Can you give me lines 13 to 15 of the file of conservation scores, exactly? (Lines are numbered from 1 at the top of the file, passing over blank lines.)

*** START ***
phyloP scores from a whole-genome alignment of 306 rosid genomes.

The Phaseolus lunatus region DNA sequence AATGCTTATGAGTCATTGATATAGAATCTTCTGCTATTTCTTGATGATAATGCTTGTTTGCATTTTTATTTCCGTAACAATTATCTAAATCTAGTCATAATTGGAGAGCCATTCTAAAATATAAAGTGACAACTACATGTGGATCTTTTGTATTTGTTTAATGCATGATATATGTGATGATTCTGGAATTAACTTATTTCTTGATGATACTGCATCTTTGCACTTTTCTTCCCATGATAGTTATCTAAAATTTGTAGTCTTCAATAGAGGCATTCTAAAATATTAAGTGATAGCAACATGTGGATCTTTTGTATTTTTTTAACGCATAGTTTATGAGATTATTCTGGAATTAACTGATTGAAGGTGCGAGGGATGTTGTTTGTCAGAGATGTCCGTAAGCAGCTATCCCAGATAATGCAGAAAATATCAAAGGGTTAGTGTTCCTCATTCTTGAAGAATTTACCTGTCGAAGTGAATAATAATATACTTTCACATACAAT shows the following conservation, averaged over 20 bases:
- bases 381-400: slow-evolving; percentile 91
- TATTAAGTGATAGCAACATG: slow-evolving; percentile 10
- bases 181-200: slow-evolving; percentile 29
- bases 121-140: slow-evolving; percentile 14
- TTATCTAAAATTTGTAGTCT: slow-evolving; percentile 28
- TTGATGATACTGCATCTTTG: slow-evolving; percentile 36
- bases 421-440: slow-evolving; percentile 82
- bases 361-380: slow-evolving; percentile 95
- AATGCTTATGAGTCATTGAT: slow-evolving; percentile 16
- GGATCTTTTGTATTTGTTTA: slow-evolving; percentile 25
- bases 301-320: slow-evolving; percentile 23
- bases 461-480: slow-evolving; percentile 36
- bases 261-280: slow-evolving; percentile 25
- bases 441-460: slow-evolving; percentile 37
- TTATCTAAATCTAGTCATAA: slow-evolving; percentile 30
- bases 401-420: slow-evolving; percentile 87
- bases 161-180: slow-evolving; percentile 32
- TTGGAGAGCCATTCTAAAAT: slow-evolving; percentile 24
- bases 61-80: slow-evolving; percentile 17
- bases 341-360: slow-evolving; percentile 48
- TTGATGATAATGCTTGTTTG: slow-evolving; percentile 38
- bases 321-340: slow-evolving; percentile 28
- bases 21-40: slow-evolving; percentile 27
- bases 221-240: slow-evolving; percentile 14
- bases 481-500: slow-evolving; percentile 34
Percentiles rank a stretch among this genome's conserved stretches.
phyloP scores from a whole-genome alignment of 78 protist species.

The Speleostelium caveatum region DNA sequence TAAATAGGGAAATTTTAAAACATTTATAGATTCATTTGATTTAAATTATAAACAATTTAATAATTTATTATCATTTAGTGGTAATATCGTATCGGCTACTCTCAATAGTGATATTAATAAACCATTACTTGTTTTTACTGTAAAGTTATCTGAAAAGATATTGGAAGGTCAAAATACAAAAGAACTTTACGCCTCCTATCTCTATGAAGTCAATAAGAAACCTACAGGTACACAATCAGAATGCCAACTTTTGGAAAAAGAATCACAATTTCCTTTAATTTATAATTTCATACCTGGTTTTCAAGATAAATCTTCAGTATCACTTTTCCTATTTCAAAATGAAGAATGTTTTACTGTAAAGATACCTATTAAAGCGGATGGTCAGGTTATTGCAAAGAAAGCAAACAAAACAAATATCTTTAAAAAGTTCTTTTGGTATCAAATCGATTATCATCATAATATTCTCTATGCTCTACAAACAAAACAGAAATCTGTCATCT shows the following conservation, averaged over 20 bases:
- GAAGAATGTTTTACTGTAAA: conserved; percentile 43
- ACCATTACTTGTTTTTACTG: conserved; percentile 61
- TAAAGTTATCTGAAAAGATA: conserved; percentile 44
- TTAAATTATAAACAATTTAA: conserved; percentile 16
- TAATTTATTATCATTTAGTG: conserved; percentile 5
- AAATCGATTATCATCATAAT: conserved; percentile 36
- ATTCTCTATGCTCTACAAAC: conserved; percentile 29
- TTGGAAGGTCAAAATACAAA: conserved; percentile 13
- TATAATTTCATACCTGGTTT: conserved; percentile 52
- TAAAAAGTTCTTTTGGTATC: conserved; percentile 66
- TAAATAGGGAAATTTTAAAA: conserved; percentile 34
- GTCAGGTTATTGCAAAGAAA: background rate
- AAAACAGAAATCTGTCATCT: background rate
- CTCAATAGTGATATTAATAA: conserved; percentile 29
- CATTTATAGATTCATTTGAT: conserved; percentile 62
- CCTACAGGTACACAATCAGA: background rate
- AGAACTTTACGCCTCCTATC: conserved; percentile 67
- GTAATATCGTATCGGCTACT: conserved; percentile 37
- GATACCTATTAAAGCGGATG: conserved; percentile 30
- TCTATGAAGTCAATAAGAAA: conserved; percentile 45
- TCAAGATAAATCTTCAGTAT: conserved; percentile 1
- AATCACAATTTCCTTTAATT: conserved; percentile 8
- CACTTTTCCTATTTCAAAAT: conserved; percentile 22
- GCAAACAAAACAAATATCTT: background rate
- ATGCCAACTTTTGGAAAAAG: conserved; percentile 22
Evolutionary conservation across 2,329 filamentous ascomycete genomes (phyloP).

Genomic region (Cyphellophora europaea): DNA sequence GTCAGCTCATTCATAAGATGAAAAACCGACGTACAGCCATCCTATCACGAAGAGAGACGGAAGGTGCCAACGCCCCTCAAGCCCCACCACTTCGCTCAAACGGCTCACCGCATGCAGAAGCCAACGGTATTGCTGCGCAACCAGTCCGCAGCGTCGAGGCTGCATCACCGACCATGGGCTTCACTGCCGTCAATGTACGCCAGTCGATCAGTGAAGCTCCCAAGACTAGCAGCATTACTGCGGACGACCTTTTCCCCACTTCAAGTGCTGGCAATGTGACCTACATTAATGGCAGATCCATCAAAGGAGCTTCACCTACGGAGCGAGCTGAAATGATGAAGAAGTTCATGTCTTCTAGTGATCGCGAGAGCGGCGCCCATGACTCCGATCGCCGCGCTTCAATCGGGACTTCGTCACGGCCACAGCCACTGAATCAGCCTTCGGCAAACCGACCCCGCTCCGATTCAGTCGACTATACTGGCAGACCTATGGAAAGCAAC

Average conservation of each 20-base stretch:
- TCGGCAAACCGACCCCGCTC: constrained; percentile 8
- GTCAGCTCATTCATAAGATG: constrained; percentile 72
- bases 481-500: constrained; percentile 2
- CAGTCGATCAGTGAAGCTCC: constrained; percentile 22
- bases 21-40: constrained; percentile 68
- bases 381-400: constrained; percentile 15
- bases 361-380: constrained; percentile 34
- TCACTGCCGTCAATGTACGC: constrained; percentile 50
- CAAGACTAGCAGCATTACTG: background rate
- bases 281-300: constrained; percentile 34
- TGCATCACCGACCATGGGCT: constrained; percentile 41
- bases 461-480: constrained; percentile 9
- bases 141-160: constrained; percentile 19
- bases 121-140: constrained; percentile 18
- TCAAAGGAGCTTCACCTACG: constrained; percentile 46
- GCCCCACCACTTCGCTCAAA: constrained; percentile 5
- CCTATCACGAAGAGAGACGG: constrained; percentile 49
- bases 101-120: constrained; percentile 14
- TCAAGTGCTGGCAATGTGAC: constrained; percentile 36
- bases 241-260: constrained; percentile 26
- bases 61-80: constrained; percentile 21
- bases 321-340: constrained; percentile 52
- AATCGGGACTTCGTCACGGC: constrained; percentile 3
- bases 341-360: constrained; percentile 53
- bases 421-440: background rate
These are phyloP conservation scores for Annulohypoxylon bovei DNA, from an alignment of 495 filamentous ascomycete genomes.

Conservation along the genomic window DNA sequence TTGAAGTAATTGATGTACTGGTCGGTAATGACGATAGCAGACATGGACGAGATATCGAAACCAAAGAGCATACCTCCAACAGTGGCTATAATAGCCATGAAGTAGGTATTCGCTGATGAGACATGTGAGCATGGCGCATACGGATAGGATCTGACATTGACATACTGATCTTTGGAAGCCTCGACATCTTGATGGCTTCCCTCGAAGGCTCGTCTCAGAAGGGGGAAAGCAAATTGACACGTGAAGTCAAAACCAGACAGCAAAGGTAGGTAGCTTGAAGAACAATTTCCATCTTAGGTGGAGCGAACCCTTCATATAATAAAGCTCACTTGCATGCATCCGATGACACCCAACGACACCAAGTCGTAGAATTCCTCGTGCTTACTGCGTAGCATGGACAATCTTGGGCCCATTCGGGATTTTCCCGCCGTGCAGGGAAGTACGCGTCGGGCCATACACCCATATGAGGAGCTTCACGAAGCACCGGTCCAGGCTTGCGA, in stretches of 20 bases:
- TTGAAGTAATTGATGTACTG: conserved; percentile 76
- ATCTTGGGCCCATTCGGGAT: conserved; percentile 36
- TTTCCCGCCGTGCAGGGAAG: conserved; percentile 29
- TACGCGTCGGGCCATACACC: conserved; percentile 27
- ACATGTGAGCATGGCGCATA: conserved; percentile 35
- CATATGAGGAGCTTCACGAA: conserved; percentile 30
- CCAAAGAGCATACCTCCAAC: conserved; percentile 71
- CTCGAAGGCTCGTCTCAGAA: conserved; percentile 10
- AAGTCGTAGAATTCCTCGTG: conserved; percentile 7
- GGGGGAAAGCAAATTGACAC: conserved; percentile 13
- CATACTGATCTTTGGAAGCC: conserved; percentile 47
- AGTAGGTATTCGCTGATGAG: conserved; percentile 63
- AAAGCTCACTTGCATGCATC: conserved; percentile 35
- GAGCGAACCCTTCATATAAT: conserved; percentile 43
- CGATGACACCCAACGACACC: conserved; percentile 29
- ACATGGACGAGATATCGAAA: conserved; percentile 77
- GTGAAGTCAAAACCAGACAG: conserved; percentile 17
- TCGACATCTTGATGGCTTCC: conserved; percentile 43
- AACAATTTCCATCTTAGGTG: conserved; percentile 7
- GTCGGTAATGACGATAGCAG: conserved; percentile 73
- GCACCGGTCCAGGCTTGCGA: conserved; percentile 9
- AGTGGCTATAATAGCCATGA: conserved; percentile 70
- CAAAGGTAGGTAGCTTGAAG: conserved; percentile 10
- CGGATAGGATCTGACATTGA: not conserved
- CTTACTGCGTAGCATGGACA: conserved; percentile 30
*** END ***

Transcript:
- bases 301-320: slow-evolving; percentile 23
- bases 461-480: slow-evolving; percentile 36
- bases 261-280: slow-evolving; percentile 25